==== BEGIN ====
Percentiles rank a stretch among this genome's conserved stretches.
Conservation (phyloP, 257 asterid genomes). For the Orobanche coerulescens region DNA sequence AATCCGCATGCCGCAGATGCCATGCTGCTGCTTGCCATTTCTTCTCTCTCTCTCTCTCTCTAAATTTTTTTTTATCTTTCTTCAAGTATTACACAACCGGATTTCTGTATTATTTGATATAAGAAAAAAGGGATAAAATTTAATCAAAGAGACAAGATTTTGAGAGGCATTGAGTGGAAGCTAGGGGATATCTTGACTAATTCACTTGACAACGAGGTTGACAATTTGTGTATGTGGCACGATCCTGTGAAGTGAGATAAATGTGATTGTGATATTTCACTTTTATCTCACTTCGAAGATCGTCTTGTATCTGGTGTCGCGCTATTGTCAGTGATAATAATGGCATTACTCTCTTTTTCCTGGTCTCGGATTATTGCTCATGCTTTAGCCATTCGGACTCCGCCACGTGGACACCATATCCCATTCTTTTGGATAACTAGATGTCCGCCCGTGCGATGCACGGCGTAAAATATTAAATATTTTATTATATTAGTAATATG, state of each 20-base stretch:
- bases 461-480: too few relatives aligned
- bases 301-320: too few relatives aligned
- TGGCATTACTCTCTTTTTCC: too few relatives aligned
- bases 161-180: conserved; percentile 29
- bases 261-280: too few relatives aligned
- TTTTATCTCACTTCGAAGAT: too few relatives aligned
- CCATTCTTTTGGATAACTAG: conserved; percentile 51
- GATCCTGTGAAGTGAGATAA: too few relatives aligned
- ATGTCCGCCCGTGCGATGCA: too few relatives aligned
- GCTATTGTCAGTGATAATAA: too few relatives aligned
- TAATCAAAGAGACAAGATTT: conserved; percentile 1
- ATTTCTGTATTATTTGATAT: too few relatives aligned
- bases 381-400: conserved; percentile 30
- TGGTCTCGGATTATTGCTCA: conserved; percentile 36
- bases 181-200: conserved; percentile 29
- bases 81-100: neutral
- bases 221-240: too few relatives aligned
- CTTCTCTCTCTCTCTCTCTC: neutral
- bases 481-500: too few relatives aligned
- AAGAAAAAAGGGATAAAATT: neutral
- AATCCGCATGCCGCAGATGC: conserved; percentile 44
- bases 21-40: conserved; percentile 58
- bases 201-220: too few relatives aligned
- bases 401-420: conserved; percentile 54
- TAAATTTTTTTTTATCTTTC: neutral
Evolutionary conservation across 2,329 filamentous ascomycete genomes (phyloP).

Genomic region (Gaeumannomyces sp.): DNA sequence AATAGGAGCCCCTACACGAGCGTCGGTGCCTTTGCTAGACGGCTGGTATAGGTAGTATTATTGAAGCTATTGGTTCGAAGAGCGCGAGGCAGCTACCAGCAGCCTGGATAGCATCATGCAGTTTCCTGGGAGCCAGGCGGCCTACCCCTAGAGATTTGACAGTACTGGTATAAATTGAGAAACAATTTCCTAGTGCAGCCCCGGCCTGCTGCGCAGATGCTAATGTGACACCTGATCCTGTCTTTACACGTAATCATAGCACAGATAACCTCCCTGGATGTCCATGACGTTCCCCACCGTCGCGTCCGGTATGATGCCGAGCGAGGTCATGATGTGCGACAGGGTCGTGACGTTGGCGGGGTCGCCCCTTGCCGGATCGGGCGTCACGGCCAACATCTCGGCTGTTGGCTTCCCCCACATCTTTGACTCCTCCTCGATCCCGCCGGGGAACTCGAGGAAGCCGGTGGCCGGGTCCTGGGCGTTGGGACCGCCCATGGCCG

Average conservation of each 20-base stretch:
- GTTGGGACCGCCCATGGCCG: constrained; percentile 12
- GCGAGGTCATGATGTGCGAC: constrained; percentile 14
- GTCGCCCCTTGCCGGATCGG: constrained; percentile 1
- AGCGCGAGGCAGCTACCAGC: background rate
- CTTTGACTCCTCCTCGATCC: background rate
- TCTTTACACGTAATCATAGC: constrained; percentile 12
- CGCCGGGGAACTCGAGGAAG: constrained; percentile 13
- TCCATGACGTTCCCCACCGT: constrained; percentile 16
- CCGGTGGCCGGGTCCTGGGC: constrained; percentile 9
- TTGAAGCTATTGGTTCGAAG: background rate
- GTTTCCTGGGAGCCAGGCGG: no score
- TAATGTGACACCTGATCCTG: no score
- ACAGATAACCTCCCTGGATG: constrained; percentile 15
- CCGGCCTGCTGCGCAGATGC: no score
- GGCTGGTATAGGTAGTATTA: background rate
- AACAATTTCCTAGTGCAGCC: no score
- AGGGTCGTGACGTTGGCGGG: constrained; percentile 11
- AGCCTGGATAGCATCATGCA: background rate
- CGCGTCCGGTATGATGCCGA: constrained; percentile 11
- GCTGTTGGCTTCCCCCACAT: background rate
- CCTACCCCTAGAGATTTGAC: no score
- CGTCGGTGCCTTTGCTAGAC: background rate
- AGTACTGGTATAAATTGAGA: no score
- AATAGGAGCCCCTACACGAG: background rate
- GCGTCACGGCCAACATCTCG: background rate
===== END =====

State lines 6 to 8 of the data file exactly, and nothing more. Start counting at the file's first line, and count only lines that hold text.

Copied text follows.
- bases 161-180: conserved; percentile 29
- bases 261-280: too few relatives aligned
- TTTTATCTCACTTCGAAGAT: too few relatives aligned